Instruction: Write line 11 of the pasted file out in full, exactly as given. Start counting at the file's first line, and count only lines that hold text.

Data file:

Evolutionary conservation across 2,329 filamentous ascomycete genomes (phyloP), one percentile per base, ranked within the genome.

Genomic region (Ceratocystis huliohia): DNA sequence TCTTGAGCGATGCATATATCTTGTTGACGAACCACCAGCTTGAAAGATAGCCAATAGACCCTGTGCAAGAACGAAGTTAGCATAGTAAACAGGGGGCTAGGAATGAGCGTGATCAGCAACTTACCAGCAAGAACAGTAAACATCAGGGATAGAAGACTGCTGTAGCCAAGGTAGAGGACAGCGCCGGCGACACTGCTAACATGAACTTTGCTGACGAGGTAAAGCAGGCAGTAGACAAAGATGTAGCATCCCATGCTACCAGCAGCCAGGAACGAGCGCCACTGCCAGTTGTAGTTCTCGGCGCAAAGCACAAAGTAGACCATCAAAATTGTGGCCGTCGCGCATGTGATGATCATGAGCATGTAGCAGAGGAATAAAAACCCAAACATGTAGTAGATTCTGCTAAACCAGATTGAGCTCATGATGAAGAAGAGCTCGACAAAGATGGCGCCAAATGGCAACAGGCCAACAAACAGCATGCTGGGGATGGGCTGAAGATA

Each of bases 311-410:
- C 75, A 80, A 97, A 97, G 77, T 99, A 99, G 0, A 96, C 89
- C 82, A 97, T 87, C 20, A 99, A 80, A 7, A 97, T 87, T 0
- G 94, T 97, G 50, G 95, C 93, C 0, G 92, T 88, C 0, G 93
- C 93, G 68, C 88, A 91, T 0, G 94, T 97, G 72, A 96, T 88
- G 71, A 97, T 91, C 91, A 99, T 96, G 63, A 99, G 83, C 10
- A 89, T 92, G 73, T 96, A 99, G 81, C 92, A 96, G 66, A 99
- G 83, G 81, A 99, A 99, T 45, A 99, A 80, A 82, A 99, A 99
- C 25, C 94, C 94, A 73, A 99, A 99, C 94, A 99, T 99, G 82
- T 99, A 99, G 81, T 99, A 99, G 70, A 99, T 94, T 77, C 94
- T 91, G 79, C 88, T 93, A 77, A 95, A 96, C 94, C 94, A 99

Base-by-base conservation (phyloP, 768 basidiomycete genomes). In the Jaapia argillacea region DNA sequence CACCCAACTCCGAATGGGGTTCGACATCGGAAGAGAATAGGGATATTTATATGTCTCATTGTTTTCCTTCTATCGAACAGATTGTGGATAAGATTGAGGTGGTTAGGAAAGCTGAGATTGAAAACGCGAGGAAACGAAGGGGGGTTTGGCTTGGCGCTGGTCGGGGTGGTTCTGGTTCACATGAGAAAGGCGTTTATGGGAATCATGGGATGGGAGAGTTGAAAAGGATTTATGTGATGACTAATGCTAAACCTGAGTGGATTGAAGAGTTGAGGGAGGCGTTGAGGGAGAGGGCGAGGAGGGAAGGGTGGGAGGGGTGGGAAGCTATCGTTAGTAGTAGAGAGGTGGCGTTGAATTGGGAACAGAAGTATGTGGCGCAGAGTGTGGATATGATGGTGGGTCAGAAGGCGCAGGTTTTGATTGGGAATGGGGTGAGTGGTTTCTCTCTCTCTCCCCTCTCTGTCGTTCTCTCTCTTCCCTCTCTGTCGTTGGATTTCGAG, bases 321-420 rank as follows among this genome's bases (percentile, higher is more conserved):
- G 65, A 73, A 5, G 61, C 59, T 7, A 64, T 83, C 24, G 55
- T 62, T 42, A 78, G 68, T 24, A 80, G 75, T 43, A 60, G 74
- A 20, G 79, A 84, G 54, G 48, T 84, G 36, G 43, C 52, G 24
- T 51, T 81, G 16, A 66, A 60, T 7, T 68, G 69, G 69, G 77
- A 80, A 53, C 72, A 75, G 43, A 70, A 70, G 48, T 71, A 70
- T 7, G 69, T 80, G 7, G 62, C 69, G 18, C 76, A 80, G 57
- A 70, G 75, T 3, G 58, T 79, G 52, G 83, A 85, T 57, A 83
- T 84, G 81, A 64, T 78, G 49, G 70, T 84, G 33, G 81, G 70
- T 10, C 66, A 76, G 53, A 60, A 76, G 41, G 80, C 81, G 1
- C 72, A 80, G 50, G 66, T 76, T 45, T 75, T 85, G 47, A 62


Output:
- C 25, C 94, C 94, A 73, A 99, A 99, C 94, A 99, T 99, G 82